Staying safe abroad should be simple – read our guide on how to avoid those oh-so-common mistakes…
the UK to spying Tanzania’s reptiles in the wild
Ensuring we’re safe while travelling is something we all think about, no matter the ‘perceived risk’ of the country we’re visiting. However, sometimes it can be hard to know what safety measures to take or what to believe from all the cautionary tales. Read on for our essential safety tips...
Before you go
Research is the best kind of preparation, no matter where you’re heading. “Your first stop should be the Foreign and Commonwealth Office (FCO; gov.uk/foreign-travel-advice),” advises Lloyd Figgins, travel risk expert and author of The Travel Survival Guide. “Don’t just rely on one source, though. Mix up your research with local government websites and good old guidebooks, too.”
It’s worth thinking about upgrading your bags if your destination is known for petty crime. Look for one that offers more protection – lots of zips, for example, or slash-proof fabric. Don’t go overboard, though; things like mini padlocks only serve to alert thieves to potential valuables.
You shouldn’t always focus on ‘hard safety’ advice, though. Also, doing your homework on a local culture will reap the benefits.
“Learn about a country’s traditions and quirks,” advises JC Lightcap, author of The Travel Safety Handbook. “It’ll help you interact with locals, but also avoid you getting into any unnecessary trouble.”
Don’t forget the golden rule – always, always take out travel insurance, even when you don’t think you’ll need it.
What to do on your travels
Remember to focus on why you’re visiting in the first place and what you came to see.
“People can spend all their time worrying about the things that are very unlikely to happen,” says Lloyd. “For example, your
chances of getting caught in a terrorist attack are roughly 1 in 20 million.”
Try and act prepared and low key. Nothing screams ‘tourist’ more than walking around aimlessly and digging out a map for directions, and it’ll make you a target for scammers.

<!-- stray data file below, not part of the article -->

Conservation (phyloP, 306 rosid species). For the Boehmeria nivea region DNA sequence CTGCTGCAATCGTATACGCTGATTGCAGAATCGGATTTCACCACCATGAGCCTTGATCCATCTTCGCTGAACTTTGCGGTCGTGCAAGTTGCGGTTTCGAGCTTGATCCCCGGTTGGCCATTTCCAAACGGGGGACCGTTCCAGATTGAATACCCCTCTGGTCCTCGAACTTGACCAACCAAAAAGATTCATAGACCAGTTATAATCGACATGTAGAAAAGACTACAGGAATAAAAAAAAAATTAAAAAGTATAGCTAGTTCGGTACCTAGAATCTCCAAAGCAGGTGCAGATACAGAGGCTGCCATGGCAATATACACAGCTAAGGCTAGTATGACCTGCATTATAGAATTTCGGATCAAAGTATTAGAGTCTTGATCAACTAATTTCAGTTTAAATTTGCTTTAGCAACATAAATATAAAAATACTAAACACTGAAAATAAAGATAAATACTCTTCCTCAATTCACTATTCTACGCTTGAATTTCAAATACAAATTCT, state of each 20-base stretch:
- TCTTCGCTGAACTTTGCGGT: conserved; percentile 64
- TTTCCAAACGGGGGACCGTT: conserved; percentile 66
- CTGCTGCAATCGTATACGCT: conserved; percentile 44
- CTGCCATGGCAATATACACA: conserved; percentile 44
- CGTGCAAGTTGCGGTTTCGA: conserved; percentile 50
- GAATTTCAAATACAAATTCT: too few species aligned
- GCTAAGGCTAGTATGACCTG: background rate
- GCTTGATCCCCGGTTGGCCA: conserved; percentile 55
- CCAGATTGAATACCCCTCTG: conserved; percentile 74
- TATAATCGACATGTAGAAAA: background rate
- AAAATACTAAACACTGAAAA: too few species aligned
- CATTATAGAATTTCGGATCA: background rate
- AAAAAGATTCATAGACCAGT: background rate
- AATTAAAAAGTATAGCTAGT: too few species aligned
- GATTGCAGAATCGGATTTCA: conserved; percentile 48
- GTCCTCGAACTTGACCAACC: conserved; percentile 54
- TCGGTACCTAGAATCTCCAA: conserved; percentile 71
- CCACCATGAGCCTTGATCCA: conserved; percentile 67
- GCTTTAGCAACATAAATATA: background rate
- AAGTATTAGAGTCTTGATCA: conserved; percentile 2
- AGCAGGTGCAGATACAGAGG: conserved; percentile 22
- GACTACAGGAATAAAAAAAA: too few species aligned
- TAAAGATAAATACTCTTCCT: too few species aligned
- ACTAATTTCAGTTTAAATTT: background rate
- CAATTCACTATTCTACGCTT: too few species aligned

“Be vigilant when you’re in a tourist honeypot,” continues JC. “Look to blend in with locals by acting confidently and keeping your valuables hidden from view.”
If you’re nervous about your hotel room not being secure enough, pack a simple door wedge – to use from the inside – so no one is able to enter if you don’t want them to. If travelling with a companion, split your cash between you and divide into different parts of your belongings. That way, in the unlikely event that you’re robbed, you haven’t lost everything. Also, if you’re part of a larger group, keep an eye out for each other – safety in numbers does work.
Being safe also means taking precautions when it comes to hygiene. As Lloyd advises: “Use hand sanitiser and be conscious of how your food’s been prepared and cooked.”
But whatever situation you find yourself in, all experts agree that you should trust your gut instinct. If your senses are tingling, its time to make an exit from that situation.
What not to do...
When you’re travelling, there are things that you can do to avoid un-safe situations. But while it would be easy to be discouraged from taking part in any fun-looking activity that involves an element of risk, that’s not really what travelling is about. Instead, take a closer look at the insurance policy you’ve taken out and see what’s included – and what isn’t. Take out additional insurance if there’s an activity you want to do that isn’t covered by your policy. “Spending a little more money on a good policy will pay dividends if something does go wrong,” says Lloyd. For every activity you want to do, find reputable providers that cover all eventualities. Another surprising area of risk is social media. While you worry about pickpockets, posting your travel snaps online just lets thieves back home know your house is empty. Jealousyprovoking pics can be just as easily posted once you’re back.
What if I find trouble?
Even when the odds are small, you have to be prepared, just in case anything goes awry during a trip. Make sure you carry a good list of suitable contacts with you at all times – things like your insurance company, bank, a trusted contact from home, your credit card company and your embassy.
“Make sure you don’t keep this list in something like your bag or a wallet, which could get stolen,” explains Lloyd. Plug any numbers you need into your phone as well, so you have two sources of emergency contacts.
He also recommends carrying a dummy wallet, too, full of small denomination notes, an expired credit card and other useless items. “By the time the criminals find out they’ve been duped, you should be in a place of safety.”
“Store backup copies of your passport somewhere safe,” adds JC. “Make sure you have a backup plan for money, too, so you can access cash quickly in an emergency.”
However, while it’s good to prepare for any eventuality, remember that you’ll probably never need it. “Most trips take place without incident, but doing the small things can make a big difference,” concludes Lloyd. And he’s right – lay the safety building blocks before you go, then you can concentrate on the all-important bit: your adventure.
‘If you’re nervous about your hotel room not being secure enough, pack a simple door wedge – to use from the inside – so no one is able to enter if you don’t want them to’
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